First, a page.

The researchers also described a vicious cycle of worry, wherein someone with health anxiety or hypochondria interprets bodily sensations as being harmful, which in turn increases their anxiety, and thus leads to increased bodily sensations. The Covid-19 pandemic and its accompanying news cycle provide many triggers for health worries. Lack of transparency and mixed messaging from government and public health groups around standard operating procedures is also cause for concern. In addition, we aren’t yet sure whether recovery from Covid-19 brings with it long-term immunity, or if reinfection is possible. We’ve also been bombarded by conspiracy theories via social media and even family WhatsApp groups.
How then do we strike a balance between staying informed, and thus empowered, without overwhelming ourselves? Jungmann and Witthöft provide two suggestions. “First, through the selection of high-quality sources of information, and second, reasonably limiting one’s exposure time in which we confront ourselves with Covid-19–related information,” they say. “Constantly checking all the various social media channels for any Covid-19–related news 10 or 20 times per day clearly appears dysfunctional from a mental health perspective.”
Jonathan Pointer, PsychD, a chartered clinical psychologist at therapysanctuary.com, agrees with the need to stick to trustworthy news sources, and highlights the responsibility of media in communicating this information, adding, “if information about pandemics and/or other health risks was disseminated with transparent clarity, then this would help people trust these sources of information.” And indeed, the recommendation to source information from credible mediums is further backed by the World Health Organization, who have created helpful one-page infographics on dealing with stress during this pandemic, both for children and adults.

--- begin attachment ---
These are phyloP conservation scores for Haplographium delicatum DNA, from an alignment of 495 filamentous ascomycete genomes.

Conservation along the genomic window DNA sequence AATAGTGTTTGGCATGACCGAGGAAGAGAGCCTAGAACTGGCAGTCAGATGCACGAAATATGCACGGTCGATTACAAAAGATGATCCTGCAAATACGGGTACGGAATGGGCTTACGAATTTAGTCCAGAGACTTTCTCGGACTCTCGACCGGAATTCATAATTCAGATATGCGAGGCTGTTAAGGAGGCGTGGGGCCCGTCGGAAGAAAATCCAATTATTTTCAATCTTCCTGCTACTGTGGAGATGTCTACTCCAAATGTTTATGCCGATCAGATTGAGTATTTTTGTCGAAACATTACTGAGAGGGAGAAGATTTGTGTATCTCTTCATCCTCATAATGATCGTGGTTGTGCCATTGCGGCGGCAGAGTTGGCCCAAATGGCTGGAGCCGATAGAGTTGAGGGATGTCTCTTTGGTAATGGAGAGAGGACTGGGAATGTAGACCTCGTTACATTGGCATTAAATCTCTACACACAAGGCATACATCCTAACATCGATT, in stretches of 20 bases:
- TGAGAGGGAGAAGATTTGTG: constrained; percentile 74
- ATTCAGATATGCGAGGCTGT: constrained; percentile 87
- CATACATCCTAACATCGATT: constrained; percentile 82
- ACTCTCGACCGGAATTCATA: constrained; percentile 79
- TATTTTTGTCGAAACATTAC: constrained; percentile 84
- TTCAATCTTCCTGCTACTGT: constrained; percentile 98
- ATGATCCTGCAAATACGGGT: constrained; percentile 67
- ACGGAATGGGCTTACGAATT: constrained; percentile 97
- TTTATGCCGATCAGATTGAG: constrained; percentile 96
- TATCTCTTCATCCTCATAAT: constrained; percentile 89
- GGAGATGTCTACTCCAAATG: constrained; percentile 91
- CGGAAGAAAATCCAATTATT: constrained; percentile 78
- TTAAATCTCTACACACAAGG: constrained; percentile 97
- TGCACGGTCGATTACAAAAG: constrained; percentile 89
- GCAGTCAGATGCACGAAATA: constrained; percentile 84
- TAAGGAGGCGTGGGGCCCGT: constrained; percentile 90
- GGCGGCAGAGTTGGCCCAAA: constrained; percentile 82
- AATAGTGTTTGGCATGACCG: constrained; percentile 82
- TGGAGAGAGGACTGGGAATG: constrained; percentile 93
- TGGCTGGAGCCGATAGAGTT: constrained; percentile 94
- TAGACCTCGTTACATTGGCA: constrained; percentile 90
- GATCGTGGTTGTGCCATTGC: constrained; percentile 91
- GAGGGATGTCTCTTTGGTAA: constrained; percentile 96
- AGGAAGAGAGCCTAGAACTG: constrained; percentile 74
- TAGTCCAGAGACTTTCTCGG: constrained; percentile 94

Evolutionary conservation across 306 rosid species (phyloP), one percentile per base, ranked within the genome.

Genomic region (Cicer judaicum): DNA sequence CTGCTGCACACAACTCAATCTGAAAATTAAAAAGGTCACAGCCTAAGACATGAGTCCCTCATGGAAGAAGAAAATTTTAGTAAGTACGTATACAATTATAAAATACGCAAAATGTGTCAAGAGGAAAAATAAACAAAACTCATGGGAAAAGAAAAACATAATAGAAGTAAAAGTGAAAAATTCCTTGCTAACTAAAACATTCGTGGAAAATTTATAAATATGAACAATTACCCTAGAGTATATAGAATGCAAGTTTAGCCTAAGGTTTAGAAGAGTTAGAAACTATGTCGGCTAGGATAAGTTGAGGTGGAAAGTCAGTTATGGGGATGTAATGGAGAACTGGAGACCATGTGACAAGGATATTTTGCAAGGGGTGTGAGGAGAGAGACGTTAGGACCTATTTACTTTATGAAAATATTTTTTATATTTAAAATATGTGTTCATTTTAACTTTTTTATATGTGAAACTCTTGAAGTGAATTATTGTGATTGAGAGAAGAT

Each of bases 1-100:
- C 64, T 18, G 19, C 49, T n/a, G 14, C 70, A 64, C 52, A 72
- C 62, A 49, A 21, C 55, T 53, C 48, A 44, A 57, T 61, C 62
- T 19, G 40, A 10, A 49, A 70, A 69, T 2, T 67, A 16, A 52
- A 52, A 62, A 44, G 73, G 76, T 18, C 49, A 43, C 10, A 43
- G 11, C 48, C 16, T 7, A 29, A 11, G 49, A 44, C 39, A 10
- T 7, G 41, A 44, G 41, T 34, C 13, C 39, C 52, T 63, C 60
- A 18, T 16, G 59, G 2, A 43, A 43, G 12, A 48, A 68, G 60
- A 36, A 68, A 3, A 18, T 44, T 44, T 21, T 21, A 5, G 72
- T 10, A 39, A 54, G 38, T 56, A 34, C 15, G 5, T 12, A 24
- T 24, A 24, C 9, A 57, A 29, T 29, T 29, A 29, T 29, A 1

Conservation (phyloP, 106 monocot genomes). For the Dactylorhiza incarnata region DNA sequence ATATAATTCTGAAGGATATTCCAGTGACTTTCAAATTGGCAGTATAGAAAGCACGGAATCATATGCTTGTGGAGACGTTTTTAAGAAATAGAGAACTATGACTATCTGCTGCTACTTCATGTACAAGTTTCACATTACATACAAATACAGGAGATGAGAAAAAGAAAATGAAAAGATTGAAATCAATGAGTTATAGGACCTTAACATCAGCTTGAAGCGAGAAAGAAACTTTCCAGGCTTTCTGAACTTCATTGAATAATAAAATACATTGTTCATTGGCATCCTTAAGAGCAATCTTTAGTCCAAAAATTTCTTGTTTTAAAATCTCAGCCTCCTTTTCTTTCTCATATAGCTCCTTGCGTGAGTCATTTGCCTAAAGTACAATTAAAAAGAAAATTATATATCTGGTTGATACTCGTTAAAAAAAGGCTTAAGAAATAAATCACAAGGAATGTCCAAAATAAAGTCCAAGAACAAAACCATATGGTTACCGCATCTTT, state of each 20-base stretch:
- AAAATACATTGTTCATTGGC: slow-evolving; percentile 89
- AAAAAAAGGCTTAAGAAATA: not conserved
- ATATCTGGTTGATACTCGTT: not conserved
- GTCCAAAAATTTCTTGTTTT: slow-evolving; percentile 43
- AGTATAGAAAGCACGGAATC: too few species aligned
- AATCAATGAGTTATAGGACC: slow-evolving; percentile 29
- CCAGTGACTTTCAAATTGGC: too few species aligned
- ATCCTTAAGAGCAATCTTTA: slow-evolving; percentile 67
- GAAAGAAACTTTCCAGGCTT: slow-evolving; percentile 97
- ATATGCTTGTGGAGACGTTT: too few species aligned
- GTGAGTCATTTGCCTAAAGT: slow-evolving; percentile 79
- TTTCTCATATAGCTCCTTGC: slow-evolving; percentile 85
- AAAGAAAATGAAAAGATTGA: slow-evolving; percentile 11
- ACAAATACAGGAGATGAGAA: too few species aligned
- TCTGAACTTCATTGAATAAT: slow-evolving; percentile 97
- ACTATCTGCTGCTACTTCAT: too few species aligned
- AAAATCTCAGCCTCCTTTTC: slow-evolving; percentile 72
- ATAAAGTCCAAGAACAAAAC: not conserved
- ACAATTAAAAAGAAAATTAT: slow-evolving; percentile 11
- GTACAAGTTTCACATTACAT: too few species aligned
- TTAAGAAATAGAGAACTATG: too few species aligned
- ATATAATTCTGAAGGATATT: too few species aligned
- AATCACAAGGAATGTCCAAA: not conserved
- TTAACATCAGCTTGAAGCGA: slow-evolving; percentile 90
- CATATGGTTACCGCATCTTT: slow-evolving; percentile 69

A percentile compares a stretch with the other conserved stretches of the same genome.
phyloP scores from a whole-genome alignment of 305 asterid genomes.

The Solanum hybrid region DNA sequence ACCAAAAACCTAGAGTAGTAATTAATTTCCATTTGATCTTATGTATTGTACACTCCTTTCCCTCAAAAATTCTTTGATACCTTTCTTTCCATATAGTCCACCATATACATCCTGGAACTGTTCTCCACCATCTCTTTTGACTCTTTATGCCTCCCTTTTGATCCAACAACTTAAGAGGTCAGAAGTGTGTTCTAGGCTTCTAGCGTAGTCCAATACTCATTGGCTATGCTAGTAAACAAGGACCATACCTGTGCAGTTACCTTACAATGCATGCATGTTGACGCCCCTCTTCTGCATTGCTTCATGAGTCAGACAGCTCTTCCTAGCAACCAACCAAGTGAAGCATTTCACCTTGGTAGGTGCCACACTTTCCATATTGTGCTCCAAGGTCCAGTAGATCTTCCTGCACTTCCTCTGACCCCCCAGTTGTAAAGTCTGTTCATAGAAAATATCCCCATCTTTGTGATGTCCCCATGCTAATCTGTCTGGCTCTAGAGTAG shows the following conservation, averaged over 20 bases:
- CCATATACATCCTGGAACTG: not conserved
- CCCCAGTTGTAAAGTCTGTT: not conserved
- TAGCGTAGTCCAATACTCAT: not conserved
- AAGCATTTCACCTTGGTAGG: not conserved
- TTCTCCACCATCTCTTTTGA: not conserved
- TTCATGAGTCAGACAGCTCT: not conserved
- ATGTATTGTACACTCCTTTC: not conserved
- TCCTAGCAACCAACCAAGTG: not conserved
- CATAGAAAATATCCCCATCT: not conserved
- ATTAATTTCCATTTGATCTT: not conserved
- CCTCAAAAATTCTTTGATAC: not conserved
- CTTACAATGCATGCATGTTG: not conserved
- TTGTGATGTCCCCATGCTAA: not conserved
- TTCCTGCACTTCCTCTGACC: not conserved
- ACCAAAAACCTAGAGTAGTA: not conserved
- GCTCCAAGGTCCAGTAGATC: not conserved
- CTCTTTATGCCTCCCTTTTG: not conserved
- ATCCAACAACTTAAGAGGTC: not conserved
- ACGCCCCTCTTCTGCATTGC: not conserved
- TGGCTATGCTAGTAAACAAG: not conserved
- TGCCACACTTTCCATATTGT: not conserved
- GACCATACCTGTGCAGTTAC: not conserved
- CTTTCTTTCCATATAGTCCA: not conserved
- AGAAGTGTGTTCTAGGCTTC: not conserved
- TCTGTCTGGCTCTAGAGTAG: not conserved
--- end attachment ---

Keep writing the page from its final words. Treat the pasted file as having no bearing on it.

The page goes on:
Complicating all this, of course, is that cyberchondria is a safety-seeking behavior — and all anyone wants right now is to feel safe. So never Googling a symptom may not be a realistic option, and the key is to find the coping strategy that works best for us on an individual level, which will involve emotion regulation. Jungmann and Witthöft emphasize that excessive online searches for health-related topics are primarily used to counteract high levels of anxiety. Paradoxically, this attempt to decrease anxiety backfires and increases anxiety. “Therefore our advice is to slowly and gradually reduce the time spent online (in search of health-related information). If those attempts fail, we suggest to consult a psychotherapist.”
Much has been said about self-care and mental hygiene during this pandemic. It turns out, regulating our news consumption — and logging off of social media — may be an important piece of that puzzle.